Alpha Omicron

Iowa State College

Alph a Omicron is fin ally back to pre-wa r strength, the same as every oth er fraternity at Iowa State, Under th e capable leadership of William Carey, archon , J on Doerflinger, treasurer, and J ack M ar te, secretary, th e house is operating a;jain full steam ahead . There are 23 actives and 18 pledges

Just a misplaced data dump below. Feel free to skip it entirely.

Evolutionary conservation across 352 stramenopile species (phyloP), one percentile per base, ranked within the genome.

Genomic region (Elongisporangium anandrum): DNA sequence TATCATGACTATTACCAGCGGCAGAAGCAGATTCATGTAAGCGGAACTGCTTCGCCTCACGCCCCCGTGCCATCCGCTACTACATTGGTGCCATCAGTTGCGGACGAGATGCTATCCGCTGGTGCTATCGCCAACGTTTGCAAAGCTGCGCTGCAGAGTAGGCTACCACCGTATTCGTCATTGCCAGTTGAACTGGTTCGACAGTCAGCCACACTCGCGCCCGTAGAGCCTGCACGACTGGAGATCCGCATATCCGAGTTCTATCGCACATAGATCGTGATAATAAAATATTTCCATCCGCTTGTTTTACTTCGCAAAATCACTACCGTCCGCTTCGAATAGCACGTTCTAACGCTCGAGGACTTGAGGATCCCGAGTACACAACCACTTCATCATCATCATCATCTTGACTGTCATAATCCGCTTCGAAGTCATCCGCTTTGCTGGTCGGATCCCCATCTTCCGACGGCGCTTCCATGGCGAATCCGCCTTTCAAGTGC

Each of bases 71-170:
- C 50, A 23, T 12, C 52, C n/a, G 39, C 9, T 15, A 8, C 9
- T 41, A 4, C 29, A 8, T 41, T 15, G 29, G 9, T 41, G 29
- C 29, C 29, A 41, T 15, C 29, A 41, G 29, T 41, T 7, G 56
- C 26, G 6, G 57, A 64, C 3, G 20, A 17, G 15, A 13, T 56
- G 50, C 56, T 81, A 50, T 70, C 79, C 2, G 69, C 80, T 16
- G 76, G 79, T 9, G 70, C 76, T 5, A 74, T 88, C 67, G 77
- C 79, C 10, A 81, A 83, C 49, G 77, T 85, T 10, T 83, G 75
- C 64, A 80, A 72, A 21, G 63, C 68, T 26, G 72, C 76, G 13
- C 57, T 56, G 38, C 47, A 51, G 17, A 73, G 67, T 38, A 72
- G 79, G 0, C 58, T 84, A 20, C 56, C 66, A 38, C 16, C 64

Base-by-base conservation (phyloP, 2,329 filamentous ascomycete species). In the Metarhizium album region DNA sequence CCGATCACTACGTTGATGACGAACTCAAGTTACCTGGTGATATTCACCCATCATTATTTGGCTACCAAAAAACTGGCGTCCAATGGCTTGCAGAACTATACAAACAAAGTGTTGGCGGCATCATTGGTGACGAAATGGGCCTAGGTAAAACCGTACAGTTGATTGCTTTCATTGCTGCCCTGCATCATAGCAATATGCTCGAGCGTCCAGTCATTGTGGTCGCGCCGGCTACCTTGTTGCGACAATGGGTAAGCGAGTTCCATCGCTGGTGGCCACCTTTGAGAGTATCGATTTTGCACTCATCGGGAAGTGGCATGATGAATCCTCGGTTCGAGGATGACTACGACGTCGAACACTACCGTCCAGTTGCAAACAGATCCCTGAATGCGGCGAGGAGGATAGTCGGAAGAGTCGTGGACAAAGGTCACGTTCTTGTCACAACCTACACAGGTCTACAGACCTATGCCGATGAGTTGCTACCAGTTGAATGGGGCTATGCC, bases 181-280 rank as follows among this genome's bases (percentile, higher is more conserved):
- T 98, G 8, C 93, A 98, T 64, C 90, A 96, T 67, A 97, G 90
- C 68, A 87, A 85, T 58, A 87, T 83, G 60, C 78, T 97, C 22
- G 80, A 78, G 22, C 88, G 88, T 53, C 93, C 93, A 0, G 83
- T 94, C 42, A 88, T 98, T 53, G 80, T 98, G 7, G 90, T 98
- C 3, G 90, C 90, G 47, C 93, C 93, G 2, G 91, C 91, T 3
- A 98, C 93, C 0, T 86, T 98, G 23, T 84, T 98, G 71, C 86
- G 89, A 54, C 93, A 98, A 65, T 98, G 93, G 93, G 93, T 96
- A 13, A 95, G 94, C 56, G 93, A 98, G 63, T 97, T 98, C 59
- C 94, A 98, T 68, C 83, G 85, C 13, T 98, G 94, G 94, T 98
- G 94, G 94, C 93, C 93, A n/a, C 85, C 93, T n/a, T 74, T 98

this qu arter. Many of th ese fell ows are back from the services and others arc due to return during th e year. Pledging possibili ti s seem unlimited bu t the faci:it'es of t he house can ta ke ca re of only abo ut 30 li vi ng in and an additional 8 or 10 ea ting in and li ving elsewhere. Keith Spiker has charge of the intramural athletics. Touch footb all is the word of the day, and bowli ng, with two tea ~s entered in each . Jimmy Nelso n, the piano player de luxe, IS agai n leading th e brothers in so ng, with a go od manY serenades--with th e truck and piano. Socially spea king, ~he house is ri!(ht up there pitchin~, with exchanges w1th sororities, dinner exchanges, and firesides. . A luncheon was served at th e house on Hom ecomml(i October 26, before the Iowa State and Oklahoma footbal ga me. Plans are in the making to ho ld a super-super dinn~r on the nearest Sunday to Founders' Day, so try to make 1t, you fellows who can. Any ot her Pi Kapps nearer to us than to their own chapters are co rdially invited to ob3erve Founders' D ay with us too. If interested, write and get parti culars. We still like to get mail from brothers, wherever they ~ay be, and guarantee a reply-especially to t hose recommendmg prospective rushees. There are some 9,000 students on the ca mpus, and findin g the good men is none too easy for William Boyd, rushing chairman, who's doing a bang up job . Remember those old actives, J erry Love, J ack Fletcher, J!rn Ring, Pat Keenan , Eldred H armon, Vern Town ley, Ke1th Spiker, Bill Rickert, and pledges Jim Key. Spooks Kern and Bob Albertson ? They are all back and living in th e house. Seems as if and ho w good tim es are ahead for Alpha OmicronIf yo u are not receiving your copy of the ALMI CRON it's beca use we don't have your address, so send it to us. Co ngratulati ons to E ta, Gamm a, Rho, and to th e prospective new chapter at U. C. L. A. fr om Alpha Omicron. H ere's wishing you success in all your endeavo rs. - R OBERT S PEARING, Historiall.